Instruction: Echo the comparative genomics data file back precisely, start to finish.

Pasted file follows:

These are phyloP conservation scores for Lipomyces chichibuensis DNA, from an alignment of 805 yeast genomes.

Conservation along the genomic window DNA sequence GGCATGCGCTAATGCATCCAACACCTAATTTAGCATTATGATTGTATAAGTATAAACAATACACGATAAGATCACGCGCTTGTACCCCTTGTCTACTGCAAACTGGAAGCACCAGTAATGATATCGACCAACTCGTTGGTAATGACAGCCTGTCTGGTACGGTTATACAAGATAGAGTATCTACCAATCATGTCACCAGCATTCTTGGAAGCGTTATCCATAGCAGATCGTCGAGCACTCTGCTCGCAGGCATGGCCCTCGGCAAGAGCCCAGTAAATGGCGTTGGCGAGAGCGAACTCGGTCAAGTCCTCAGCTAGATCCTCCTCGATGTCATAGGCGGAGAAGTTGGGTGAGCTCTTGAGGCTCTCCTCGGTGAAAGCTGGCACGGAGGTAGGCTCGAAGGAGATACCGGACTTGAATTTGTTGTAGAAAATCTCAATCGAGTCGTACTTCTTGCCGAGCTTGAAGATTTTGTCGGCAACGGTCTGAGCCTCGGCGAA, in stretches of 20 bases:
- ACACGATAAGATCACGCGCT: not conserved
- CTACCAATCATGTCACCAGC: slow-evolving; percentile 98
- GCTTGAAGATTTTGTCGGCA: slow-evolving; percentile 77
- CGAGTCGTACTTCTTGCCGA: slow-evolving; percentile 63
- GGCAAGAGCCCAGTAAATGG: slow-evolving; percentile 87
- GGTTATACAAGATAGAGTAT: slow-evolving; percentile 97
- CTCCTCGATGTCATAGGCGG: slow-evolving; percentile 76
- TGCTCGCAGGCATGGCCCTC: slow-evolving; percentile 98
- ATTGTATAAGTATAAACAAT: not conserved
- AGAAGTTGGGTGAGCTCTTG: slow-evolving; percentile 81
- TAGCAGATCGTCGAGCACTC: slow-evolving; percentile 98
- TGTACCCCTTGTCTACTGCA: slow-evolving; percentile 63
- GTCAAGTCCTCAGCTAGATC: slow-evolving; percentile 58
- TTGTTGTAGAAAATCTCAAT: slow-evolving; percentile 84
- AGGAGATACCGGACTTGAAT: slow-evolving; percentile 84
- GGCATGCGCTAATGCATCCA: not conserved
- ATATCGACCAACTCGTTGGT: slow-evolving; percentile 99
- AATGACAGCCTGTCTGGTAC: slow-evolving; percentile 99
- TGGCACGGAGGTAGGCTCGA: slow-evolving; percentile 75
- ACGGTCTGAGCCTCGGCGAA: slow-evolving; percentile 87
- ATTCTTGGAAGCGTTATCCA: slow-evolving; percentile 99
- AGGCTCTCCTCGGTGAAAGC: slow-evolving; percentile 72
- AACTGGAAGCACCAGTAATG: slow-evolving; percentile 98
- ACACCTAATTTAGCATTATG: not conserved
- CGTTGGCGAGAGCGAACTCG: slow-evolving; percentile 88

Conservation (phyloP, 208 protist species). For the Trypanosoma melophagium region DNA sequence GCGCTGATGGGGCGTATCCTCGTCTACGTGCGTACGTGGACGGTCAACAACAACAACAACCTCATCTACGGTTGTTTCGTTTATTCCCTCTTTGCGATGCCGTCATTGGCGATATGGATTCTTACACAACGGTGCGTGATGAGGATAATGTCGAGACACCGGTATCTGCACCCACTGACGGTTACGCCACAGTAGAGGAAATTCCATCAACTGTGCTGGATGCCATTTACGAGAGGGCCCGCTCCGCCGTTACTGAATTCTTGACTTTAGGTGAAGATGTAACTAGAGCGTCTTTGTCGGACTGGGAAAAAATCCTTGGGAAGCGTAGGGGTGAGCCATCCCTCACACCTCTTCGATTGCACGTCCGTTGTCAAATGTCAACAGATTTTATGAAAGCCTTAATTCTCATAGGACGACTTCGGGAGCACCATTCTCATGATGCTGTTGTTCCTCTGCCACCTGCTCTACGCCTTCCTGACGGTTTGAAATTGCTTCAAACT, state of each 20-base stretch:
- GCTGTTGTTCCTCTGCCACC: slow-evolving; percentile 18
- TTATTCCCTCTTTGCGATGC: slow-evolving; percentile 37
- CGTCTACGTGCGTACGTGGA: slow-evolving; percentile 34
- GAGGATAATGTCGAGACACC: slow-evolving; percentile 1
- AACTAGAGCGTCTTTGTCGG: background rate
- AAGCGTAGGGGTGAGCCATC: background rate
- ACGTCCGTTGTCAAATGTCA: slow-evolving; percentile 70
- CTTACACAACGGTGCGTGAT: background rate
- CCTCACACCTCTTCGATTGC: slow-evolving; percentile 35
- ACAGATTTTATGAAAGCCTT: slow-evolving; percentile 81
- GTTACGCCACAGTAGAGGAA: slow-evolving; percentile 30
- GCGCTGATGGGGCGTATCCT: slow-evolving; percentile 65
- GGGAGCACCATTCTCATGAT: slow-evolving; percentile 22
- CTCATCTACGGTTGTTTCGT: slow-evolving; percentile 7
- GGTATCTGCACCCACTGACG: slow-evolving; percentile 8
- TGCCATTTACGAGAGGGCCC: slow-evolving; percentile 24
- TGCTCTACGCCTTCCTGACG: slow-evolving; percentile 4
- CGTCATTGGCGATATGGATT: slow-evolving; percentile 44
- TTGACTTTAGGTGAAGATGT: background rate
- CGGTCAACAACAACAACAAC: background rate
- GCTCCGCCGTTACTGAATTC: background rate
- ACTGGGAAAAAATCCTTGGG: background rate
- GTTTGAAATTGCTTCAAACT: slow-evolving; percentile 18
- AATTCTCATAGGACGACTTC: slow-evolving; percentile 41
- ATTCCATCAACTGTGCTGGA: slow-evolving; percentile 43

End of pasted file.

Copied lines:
These are phyloP conservation scores for Lipomyces chichibuensis DNA, from an alignment of 805 yeast genomes.

Conservation along the genomic window DNA sequence GGCATGCGCTAATGCATCCAACACCTAATTTAGCATTATGATTGTATAAGTATAAACAATACACGATAAGATCACGCGCTTGTACCCCTTGTCTACTGCAAACTGGAAGCACCAGTAATGATATCGACCAACTCGTTGGTAATGACAGCCTGTCTGGTACGGTTATACAAGATAGAGTATCTACCAATCATGTCACCAGCATTCTTGGAAGCGTTATCCATAGCAGATCGTCGAGCACTCTGCTCGCAGGCATGGCCCTCGGCAAGAGCCCAGTAAATGGCGTTGGCGAGAGCGAACTCGGTCAAGTCCTCAGCTAGATCCTCCTCGATGTCATAGGCGGAGAAGTTGGGTGAGCTCTTGAGGCTCTCCTCGGTGAAAGCTGGCACGGAGGTAGGCTCGAAGGAGATACCGGACTTGAATTTGTTGTAGAAAATCTCAATCGAGTCGTACTTCTTGCCGAGCTTGAAGATTTTGTCGGCAACGGTCTGAGCCTCGGCGAA, in stretches of 20 bases:
- ACACGATAAGATCACGCGCT: not conserved
- CTACCAATCATGTCACCAGC: slow-evolving; percentile 98
- GCTTGAAGATTTTGTCGGCA: slow-evolving; percentile 77
- CGAGTCGTACTTCTTGCCGA: slow-evolving; percentile 63
- GGCAAGAGCCCAGTAAATGG: slow-evolving; percentile 87
- GGTTATACAAGATAGAGTAT: slow-evolving; percentile 97
- CTCCTCGATGTCATAGGCGG: slow-evolving; percentile 76
- TGCTCGCAGGCATGGCCCTC: slow-evolving; percentile 98
- ATTGTATAAGTATAAACAAT: not conserved
- AGAAGTTGGGTGAGCTCTTG: slow-evolving; percentile 81
- TAGCAGATCGTCGAGCACTC: slow-evolving; percentile 98
- TGTACCCCTTGTCTACTGCA: slow-evolving; percentile 63
- GTCAAGTCCTCAGCTAGATC: slow-evolving; percentile 58
- TTGTTGTAGAAAATCTCAAT: slow-evolving; percentile 84
- AGGAGATACCGGACTTGAAT: slow-evolving; percentile 84
- GGCATGCGCTAATGCATCCA: not conserved
- ATATCGACCAACTCGTTGGT: slow-evolving; percentile 99
- AATGACAGCCTGTCTGGTAC: slow-evolving; percentile 99
- TGGCACGGAGGTAGGCTCGA: slow-evolving; percentile 75
- ACGGTCTGAGCCTCGGCGAA: slow-evolving; percentile 87
- ATTCTTGGAAGCGTTATCCA: slow-evolving; percentile 99
- AGGCTCTCCTCGGTGAAAGC: slow-evolving; percentile 72
- AACTGGAAGCACCAGTAATG: slow-evolving; percentile 98
- ACACCTAATTTAGCATTATG: not conserved
- CGTTGGCGAGAGCGAACTCG: slow-evolving; percentile 88

Conservation (phyloP, 208 protist species). For the Trypanosoma melophagium region DNA sequence GCGCTGATGGGGCGTATCCTCGTCTACGTGCGTACGTGGACGGTCAACAACAACAACAACCTCATCTACGGTTGTTTCGTTTATTCCCTCTTTGCGATGCCGTCATTGGCGATATGGATTCTTACACAACGGTGCGTGATGAGGATAATGTCGAGACACCGGTATCTGCACCCACTGACGGTTACGCCACAGTAGAGGAAATTCCATCAACTGTGCTGGATGCCATTTACGAGAGGGCCCGCTCCGCCGTTACTGAATTCTTGACTTTAGGTGAAGATGTAACTAGAGCGTCTTTGTCGGACTGGGAAAAAATCCTTGGGAAGCGTAGGGGTGAGCCATCCCTCACACCTCTTCGATTGCACGTCCGTTGTCAAATGTCAACAGATTTTATGAAAGCCTTAATTCTCATAGGACGACTTCGGGAGCACCATTCTCATGATGCTGTTGTTCCTCTGCCACCTGCTCTACGCCTTCCTGACGGTTTGAAATTGCTTCAAACT, state of each 20-base stretch:
- GCTGTTGTTCCTCTGCCACC: slow-evolving; percentile 18
- TTATTCCCTCTTTGCGATGC: slow-evolving; percentile 37
- CGTCTACGTGCGTACGTGGA: slow-evolving; percentile 34
- GAGGATAATGTCGAGACACC: slow-evolving; percentile 1
- AACTAGAGCGTCTTTGTCGG: background rate
- AAGCGTAGGGGTGAGCCATC: background rate
- ACGTCCGTTGTCAAATGTCA: slow-evolving; percentile 70
- CTTACACAACGGTGCGTGAT: background rate
- CCTCACACCTCTTCGATTGC: slow-evolving; percentile 35
- ACAGATTTTATGAAAGCCTT: slow-evolving; percentile 81
- GTTACGCCACAGTAGAGGAA: slow-evolving; percentile 30
- GCGCTGATGGGGCGTATCCT: slow-evolving; percentile 65
- GGGAGCACCATTCTCATGAT: slow-evolving; percentile 22
- CTCATCTACGGTTGTTTCGT: slow-evolving; percentile 7
- GGTATCTGCACCCACTGACG: slow-evolving; percentile 8
- TGCCATTTACGAGAGGGCCC: slow-evolving; percentile 24
- TGCTCTACGCCTTCCTGACG: slow-evolving; percentile 4
- CGTCATTGGCGATATGGATT: slow-evolving; percentile 44
- TTGACTTTAGGTGAAGATGT: background rate
- CGGTCAACAACAACAACAAC: background rate
- GCTCCGCCGTTACTGAATTC: background rate
- ACTGGGAAAAAATCCTTGGG: background rate
- GTTTGAAATTGCTTCAAACT: slow-evolving; percentile 18
- AATTCTCATAGGACGACTTC: slow-evolving; percentile 41
- ATTCCATCAACTGTGCTGGA: slow-evolving; percentile 43